Of all the “wondrous tribes” European explorers reported to exist in the Americas, the Amazons are probably the most obviously human. They have the requisite number of eyes, legs, and other body parts. They don’t have the heads of animals. They’re just culturally anomalous—at least in sixteenth-century European terms.
Of course, the Amazons existed in Greek mythology long before Columbus. Actually, there were at least two distinct tribes of Amazons. First, there are the more famous ones associated with eastern Anatolia, whose most famous queen was Hippolyte. There was also a tribe of female warriors reputed to live in Libya.
As with the cynocephali, the first report of Amazons in the Americas comes from Christopher Columbus. In 1493, As Guy C. Rothery writes in The Amazons (1910), as Columbus was about to return to Europe from his first voyage, the people of the island of Hispaniola (present-day Haiti and Dominican Republic) told him of another nearby island called Mantinino that was inhabited solely by women. These women were accomplished archers who spent their time hunting and going to war.
Once a year, he was told, the women of this island receive male Carib visitors. The next year, the Caribs take away the male children such visits produced. The same custom was noted in ancient times among the classical Amazons of Themiscyra in Anatolia.
The island of Mantinino was a mystery, always “just over there” no matter who told the story. As Europeans explored more and more of the Caribbean, their mysterious island home continued to evade discovery. The Amazons seemingly retreated before these newcomers, defying any attempts to encounter them, eventually landing in the interior of South America.
In 1540, Francesco de Orellana undertook to travel through Peru to the Atlantic Ocean through the Amazon River basin. At that time, the river was known as the Marañon. Along the route, de Orellana heard fabulous stories of numerous wondrous tribes: pygmies, men with tails, men whose feet were turned backwards, etc. Most persistently, de Orellana heard about a tribe of warrior women who lived apart from any men.
Eventually, de Orellana’s party indeed encountered a warlike tribe somewhere upriver of the Trombetas River. Among them, de Orellana observed women who seemingly acted as leaders of the men. This wasn’t precisely what had been reported to them, but it was apparently close enough. Before long, de Orellana had renamed the Marañon River as the Amazon.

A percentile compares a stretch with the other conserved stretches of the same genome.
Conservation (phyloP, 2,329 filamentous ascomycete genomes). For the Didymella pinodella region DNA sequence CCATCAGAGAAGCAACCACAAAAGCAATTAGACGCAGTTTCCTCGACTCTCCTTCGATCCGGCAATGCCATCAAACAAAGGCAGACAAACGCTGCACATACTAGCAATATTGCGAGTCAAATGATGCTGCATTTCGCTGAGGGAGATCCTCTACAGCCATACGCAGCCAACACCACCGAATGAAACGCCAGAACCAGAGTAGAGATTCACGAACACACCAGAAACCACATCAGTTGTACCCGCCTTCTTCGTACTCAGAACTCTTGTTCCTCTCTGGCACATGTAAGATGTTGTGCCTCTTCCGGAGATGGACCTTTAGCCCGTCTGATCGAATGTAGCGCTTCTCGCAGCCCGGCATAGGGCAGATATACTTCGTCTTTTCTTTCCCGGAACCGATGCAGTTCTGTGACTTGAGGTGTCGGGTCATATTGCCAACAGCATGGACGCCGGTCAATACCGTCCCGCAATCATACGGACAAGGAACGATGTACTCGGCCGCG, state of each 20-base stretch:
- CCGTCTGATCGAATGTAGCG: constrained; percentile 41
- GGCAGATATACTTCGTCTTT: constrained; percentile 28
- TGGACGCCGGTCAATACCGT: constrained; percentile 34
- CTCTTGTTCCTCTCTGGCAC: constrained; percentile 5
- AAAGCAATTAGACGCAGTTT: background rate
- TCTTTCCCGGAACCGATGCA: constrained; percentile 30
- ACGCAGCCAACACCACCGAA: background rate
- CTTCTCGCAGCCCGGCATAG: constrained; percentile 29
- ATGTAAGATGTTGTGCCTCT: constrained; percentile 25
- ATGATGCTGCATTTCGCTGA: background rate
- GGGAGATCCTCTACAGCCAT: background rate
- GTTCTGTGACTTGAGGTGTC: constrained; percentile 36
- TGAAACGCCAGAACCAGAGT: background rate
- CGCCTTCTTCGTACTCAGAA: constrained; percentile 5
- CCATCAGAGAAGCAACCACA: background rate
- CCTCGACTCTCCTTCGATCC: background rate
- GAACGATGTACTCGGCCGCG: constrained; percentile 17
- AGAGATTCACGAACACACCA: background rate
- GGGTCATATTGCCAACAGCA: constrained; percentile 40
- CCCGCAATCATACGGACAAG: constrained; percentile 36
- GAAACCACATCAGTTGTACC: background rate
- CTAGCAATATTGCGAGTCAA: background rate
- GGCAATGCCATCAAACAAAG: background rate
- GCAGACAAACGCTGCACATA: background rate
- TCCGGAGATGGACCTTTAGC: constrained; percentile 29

The story caught on, of course. Peruvian-born chronicler Garcilaso Inca de la Vega later said these women were tall, robust, fair-skinned, and wore their long hair twisted over their heads. By the end of the century, the report of warrior women in the rain forest was “confirmed” (as it were) later by Sir Walter Raleigh. In his 1595 The Discovery of Guiana, he reports the existence of a tribe of Amazons called the Aikeambenano—a word said to mean “women living alone”: that is, without men. The Aikeambenano lived in the upper Orinoco region of Guiana, so not awfully distant from de Orellana’s Amazons.
The Amazon myth was probably compelling for the early modern Spanish for the same reasons it was for the ancient Greeks: the idea of a self-sufficient tribe of women who violated expected gender roles by hunting, fighting, and being aggressive in their relationships with men was shocking in the extreme. For the Greeks, the Amazons served as a counterpoint to their supposedly more proper division of labor, a bogeyman—or bogeywoman—to warn men of what can happen if the natural order of things is ever violated.
Did any of these Amazon tribes actually exist in history? I seriously doubt it. But the idea of Amazon society continued to inhabit the fancies, and likely the nightmares, of patriarchs both ancient and modern.